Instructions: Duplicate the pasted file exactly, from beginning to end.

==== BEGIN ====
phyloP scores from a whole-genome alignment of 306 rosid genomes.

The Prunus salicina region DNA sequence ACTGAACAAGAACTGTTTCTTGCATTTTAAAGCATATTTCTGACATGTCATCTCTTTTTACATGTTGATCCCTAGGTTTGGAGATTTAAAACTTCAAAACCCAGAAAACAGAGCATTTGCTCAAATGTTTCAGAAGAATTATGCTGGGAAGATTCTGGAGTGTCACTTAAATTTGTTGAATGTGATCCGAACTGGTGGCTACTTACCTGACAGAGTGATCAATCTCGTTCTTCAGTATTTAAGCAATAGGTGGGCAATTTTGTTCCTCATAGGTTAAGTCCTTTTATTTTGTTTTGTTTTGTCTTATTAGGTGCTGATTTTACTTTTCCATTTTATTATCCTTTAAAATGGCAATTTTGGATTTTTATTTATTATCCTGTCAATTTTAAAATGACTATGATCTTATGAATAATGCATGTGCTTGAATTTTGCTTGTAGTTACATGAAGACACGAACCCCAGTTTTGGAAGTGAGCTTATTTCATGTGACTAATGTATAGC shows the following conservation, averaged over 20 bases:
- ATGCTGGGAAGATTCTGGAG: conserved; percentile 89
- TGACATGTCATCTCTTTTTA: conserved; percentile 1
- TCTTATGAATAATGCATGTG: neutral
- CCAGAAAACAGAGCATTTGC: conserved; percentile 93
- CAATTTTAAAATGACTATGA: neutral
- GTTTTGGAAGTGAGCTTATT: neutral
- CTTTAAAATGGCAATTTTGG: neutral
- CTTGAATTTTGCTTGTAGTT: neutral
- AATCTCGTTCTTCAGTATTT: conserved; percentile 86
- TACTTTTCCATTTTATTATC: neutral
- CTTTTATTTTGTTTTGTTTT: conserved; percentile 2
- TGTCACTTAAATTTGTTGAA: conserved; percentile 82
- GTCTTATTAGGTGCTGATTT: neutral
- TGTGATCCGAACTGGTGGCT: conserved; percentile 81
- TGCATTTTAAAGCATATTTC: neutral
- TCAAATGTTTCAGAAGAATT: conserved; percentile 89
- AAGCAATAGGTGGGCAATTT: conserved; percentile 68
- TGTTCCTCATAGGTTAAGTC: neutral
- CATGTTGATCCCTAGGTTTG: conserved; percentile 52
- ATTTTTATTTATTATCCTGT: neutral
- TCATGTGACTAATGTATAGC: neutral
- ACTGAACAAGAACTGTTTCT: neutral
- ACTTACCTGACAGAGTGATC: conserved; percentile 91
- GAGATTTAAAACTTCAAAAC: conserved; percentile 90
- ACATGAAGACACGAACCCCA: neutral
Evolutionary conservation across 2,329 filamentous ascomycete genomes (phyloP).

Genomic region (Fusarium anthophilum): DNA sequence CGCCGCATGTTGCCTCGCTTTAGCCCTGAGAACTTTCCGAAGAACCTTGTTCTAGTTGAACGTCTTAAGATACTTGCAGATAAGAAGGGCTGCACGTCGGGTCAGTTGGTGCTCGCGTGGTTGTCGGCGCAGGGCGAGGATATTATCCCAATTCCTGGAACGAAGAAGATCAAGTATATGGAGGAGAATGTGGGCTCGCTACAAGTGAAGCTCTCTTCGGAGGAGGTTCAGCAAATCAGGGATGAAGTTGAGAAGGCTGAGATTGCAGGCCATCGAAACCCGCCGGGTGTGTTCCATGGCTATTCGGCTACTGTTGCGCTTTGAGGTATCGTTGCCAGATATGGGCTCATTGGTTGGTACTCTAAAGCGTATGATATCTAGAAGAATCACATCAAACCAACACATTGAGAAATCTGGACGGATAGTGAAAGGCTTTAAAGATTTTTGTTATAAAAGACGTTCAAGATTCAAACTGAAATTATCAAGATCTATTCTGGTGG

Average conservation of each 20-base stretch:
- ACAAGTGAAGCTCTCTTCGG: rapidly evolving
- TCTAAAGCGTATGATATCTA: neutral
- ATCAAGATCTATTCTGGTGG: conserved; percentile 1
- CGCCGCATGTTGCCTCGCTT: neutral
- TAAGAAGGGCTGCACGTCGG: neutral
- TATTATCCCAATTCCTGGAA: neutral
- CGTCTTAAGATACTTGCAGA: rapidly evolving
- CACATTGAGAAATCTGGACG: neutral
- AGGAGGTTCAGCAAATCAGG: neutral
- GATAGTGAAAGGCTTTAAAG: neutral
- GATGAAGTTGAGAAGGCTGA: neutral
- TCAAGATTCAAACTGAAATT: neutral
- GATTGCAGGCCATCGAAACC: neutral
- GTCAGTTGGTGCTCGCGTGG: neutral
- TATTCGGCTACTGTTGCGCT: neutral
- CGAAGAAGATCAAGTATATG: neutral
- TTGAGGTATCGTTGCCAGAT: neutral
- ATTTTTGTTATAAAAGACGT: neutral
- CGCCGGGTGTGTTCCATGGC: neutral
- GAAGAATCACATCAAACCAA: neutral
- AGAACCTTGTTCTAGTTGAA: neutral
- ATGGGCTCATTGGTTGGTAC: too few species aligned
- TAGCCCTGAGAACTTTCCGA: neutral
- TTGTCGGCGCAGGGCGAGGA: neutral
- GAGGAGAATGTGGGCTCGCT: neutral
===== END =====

phyloP scores from a whole-genome alignment of 306 rosid genomes.

The Prunus salicina region DNA sequence ACTGAACAAGAACTGTTTCTTGCATTTTAAAGCATATTTCTGACATGTCATCTCTTTTTACATGTTGATCCCTAGGTTTGGAGATTTAAAACTTCAAAACCCAGAAAACAGAGCATTTGCTCAAATGTTTCAGAAGAATTATGCTGGGAAGATTCTGGAGTGTCACTTAAATTTGTTGAATGTGATCCGAACTGGTGGCTACTTACCTGACAGAGTGATCAATCTCGTTCTTCAGTATTTAAGCAATAGGTGGGCAATTTTGTTCCTCATAGGTTAAGTCCTTTTATTTTGTTTTGTTTTGTCTTATTAGGTGCTGATTTTACTTTTCCATTTTATTATCCTTTAAAATGGCAATTTTGGATTTTTATTTATTATCCTGTCAATTTTAAAATGACTATGATCTTATGAATAATGCATGTGCTTGAATTTTGCTTGTAGTTACATGAAGACACGAACCCCAGTTTTGGAAGTGAGCTTATTTCATGTGACTAATGTATAGC shows the following conservation, averaged over 20 bases:
- ATGCTGGGAAGATTCTGGAG: conserved; percentile 89
- TGACATGTCATCTCTTTTTA: conserved; percentile 1
- TCTTATGAATAATGCATGTG: neutral
- CCAGAAAACAGAGCATTTGC: conserved; percentile 93
- CAATTTTAAAATGACTATGA: neutral
- GTTTTGGAAGTGAGCTTATT: neutral
- CTTTAAAATGGCAATTTTGG: neutral
- CTTGAATTTTGCTTGTAGTT: neutral
- AATCTCGTTCTTCAGTATTT: conserved; percentile 86
- TACTTTTCCATTTTATTATC: neutral
- CTTTTATTTTGTTTTGTTTT: conserved; percentile 2
- TGTCACTTAAATTTGTTGAA: conserved; percentile 82
- GTCTTATTAGGTGCTGATTT: neutral
- TGTGATCCGAACTGGTGGCT: conserved; percentile 81
- TGCATTTTAAAGCATATTTC: neutral
- TCAAATGTTTCAGAAGAATT: conserved; percentile 89
- AAGCAATAGGTGGGCAATTT: conserved; percentile 68
- TGTTCCTCATAGGTTAAGTC: neutral
- CATGTTGATCCCTAGGTTTG: conserved; percentile 52
- ATTTTTATTTATTATCCTGT: neutral
- TCATGTGACTAATGTATAGC: neutral
- ACTGAACAAGAACTGTTTCT: neutral
- ACTTACCTGACAGAGTGATC: conserved; percentile 91
- GAGATTTAAAACTTCAAAAC: conserved; percentile 90
- ACATGAAGACACGAACCCCA: neutral
Evolutionary conservation across 2,329 filamentous ascomycete genomes (phyloP).

Genomic region (Fusarium anthophilum): DNA sequence CGCCGCATGTTGCCTCGCTTTAGCCCTGAGAACTTTCCGAAGAACCTTGTTCTAGTTGAACGTCTTAAGATACTTGCAGATAAGAAGGGCTGCACGTCGGGTCAGTTGGTGCTCGCGTGGTTGTCGGCGCAGGGCGAGGATATTATCCCAATTCCTGGAACGAAGAAGATCAAGTATATGGAGGAGAATGTGGGCTCGCTACAAGTGAAGCTCTCTTCGGAGGAGGTTCAGCAAATCAGGGATGAAGTTGAGAAGGCTGAGATTGCAGGCCATCGAAACCCGCCGGGTGTGTTCCATGGCTATTCGGCTACTGTTGCGCTTTGAGGTATCGTTGCCAGATATGGGCTCATTGGTTGGTACTCTAAAGCGTATGATATCTAGAAGAATCACATCAAACCAACACATTGAGAAATCTGGACGGATAGTGAAAGGCTTTAAAGATTTTTGTTATAAAAGACGTTCAAGATTCAAACTGAAATTATCAAGATCTATTCTGGTGG

Average conservation of each 20-base stretch:
- ACAAGTGAAGCTCTCTTCGG: rapidly evolving
- TCTAAAGCGTATGATATCTA: neutral
- ATCAAGATCTATTCTGGTGG: conserved; percentile 1
- CGCCGCATGTTGCCTCGCTT: neutral
- TAAGAAGGGCTGCACGTCGG: neutral
- TATTATCCCAATTCCTGGAA: neutral
- CGTCTTAAGATACTTGCAGA: rapidly evolving
- CACATTGAGAAATCTGGACG: neutral
- AGGAGGTTCAGCAAATCAGG: neutral
- GATAGTGAAAGGCTTTAAAG: neutral
- GATGAAGTTGAGAAGGCTGA: neutral
- TCAAGATTCAAACTGAAATT: neutral
- GATTGCAGGCCATCGAAACC: neutral
- GTCAGTTGGTGCTCGCGTGG: neutral
- TATTCGGCTACTGTTGCGCT: neutral
- CGAAGAAGATCAAGTATATG: neutral
- TTGAGGTATCGTTGCCAGAT: neutral
- ATTTTTGTTATAAAAGACGT: neutral
- CGCCGGGTGTGTTCCATGGC: neutral
- GAAGAATCACATCAAACCAA: neutral
- AGAACCTTGTTCTAGTTGAA: neutral
- ATGGGCTCATTGGTTGGTAC: too few species aligned
- TAGCCCTGAGAACTTTCCGA: neutral
- TTGTCGGCGCAGGGCGAGGA: neutral
- GAGGAGAATGTGGGCTCGCT: neutral